Deep History

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= Concept and book

Contextual Quote

"When does history begin? Since the so-called time revolution of the later nineteenth century, which undermined traditional beliefs about the age of the earth, the invention of writing has marked the beginning of history. Deep historians want to begin with the divergence of our hominid ancestors from the great apes some five to eight million years ago, if not earlier. History on such a time scale requires jettisoning the necessity of written documentation and reconceiving documents as any traces of the past in the present. It also requires that historians collaborate with those who study the deep past. This volume is the product of just such a collaborative effort."


The concept

From the Wikipedia:

"Deep history is a term for the distant past of the human species. As an intellectual discipline, deep history encourages scholars in anthropology, archaeology, primatology, genetics and linguistics to work together to write a common narrative about the beginnings of humans, and to redress what they see as an imbalance among historians, who mostly concentrate on more recent periods. Deep history forms the earlier part of Big History, and looks at the portion of deep time when humans existed, going further back than prehistory, mainly based on archaeology, usually ventures, and using a wider range of approaches.

Proponents of deep history argue for a definition of history that rests not upon the invention of writing, but upon the evolution of anatomically modern humans. According to Daniel Lord Smail, perhaps the most prominent advocate of Deep History, the concept of prehistory is recast as an arbitrary boundary that limits the longue durée perspective of historians, and which rests upon assumptions that history follows a teleological path beginning with the origins of civilization in Ancient Mesopotamia. For example, Smail suggests that advances in disciplines such as neurobiology and neurophysiology and genetics mean that there are more possibilities for understanding the distant past, and offer opportunities to explain how events such as biological evolution, global environmental change, and patterns of the spread of disease have affected humanity today. Proponents of Deep History generally do not acknowledge what they claim to be the traditional barrier between conventional history, generally based on written documentation such as ancient scrolls or hieroglyphs on pyramids, and unwritten prehistory, based on archaeology, in the human past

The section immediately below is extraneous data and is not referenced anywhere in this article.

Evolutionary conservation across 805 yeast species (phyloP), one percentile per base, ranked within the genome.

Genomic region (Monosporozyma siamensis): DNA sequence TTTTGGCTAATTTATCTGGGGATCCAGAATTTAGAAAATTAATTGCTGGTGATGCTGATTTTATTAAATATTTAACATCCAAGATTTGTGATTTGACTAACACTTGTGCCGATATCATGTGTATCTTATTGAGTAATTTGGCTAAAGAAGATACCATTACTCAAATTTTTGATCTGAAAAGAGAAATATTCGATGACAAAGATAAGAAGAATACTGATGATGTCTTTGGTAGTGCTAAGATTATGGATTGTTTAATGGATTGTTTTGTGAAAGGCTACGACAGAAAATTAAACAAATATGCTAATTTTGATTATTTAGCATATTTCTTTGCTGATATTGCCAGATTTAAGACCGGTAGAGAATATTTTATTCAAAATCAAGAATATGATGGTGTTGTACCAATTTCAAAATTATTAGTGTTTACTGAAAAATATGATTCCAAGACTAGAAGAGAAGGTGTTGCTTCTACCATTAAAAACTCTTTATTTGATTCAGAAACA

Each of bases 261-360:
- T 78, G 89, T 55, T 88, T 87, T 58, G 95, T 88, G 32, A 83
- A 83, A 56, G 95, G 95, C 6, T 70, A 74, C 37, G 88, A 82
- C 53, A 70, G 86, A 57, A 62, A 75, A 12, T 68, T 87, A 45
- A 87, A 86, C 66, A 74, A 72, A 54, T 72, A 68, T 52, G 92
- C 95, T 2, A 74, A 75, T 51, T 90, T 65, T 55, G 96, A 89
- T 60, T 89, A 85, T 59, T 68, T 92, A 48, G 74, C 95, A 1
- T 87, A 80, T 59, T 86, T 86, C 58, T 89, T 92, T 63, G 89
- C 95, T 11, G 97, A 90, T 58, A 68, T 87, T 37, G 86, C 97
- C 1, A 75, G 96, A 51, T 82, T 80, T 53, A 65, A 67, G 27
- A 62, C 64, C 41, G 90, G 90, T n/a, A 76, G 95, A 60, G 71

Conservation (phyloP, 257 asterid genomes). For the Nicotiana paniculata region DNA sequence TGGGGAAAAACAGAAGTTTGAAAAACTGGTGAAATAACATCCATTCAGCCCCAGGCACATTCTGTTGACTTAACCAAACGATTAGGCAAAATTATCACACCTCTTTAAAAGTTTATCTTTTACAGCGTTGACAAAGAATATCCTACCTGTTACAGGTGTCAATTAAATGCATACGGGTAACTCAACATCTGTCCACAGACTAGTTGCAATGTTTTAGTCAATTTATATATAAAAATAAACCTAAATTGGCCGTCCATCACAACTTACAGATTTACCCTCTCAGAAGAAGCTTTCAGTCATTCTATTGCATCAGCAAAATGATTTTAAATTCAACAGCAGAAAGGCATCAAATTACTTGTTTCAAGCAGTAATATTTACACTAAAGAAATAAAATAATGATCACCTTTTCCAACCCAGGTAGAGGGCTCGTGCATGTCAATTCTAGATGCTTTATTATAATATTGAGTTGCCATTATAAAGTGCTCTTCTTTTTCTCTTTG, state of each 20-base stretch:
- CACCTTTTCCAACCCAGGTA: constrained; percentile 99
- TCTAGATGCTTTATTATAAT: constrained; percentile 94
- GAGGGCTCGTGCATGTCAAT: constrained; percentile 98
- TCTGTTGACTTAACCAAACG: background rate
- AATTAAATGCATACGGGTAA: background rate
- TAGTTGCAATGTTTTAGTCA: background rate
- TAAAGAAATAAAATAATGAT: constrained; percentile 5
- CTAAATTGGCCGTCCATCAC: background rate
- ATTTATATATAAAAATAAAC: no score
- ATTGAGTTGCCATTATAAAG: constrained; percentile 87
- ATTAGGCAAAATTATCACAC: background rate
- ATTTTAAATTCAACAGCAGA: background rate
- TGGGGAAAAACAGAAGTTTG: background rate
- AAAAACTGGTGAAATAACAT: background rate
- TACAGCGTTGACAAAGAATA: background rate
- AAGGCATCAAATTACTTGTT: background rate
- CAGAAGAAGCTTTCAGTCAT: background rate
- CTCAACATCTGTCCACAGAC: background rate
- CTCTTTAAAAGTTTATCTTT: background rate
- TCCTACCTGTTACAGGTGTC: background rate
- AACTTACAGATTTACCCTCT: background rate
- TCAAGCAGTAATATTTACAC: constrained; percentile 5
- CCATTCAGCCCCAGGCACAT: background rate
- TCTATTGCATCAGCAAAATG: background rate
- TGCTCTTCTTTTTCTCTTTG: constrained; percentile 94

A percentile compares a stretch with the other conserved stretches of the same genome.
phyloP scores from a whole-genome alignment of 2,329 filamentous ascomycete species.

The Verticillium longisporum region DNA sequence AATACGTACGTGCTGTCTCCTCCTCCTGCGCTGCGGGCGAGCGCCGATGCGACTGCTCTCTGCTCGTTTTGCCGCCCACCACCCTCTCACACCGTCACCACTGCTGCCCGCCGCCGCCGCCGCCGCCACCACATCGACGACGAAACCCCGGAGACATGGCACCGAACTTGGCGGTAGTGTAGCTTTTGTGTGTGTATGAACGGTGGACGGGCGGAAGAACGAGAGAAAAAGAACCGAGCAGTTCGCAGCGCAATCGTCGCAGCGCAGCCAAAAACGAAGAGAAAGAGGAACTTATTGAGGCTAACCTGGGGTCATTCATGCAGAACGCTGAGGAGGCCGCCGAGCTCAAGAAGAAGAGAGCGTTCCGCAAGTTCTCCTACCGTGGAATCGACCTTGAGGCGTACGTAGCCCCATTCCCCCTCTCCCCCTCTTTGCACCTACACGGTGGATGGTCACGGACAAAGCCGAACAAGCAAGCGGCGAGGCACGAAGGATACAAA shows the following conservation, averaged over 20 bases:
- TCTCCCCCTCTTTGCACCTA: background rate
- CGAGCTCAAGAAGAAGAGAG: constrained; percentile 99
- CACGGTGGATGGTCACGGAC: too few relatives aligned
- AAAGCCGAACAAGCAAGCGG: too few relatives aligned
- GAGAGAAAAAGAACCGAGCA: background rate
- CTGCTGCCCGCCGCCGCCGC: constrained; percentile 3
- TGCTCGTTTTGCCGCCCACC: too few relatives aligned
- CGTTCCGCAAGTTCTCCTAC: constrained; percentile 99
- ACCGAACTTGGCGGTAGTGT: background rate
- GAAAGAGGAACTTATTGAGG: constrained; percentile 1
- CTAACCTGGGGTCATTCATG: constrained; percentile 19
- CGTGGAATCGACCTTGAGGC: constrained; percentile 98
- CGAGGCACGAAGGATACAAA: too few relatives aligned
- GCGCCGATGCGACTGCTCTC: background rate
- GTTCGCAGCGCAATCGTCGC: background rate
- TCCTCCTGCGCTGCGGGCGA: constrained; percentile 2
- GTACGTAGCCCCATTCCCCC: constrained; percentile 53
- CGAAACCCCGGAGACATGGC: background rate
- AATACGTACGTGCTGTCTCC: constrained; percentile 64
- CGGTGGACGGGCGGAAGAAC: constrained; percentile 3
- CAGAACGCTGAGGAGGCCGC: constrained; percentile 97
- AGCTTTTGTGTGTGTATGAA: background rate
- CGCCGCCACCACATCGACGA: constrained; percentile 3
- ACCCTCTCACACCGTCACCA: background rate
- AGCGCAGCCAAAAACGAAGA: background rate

A review of Smail's book by Steven Mithen, professor of Archaeology at the University of Reading, is sympathetic to some parts of his thesis, but says "Smail may not be as closely acquainted with the ongoing debates in prehistoric archaeology as he might be", and on Smail's critical description of historians: "I have to take Smail’s word for it that such historians still exist, as after more than a century of prehistoric archaeology they would be an astonishing throwback to another age".


The Book

* Book: Deep History. The Architecture of Past and Present. By Andrew Shryock and Daniel Lord Smail. University of California Press, 2011.


"Humans have always been interested in their origins, but historians have been reluctant to write about the long stretches of time before the invention of writing. In fact, the deep past was left out of most historical writing almost as soon as it was discovered. This breakthrough book, as important for readers interested in the present as in the past, brings science into history to offer a dazzling new vision of humanity across time. Team-written by leading experts in a variety of fields, it maps events, cultures, and eras across millions of years to present a new scale for understanding the human body, energy and ecosystems, language, food, kinship, migration, and more. Combining cutting-edge social and evolutionary theory with the latest discoveries about human genes, brains, and material culture, Deep History invites scholars and general readers alike to explore the dynamic of connectedness that spans all of human history."



See here in this review: ;]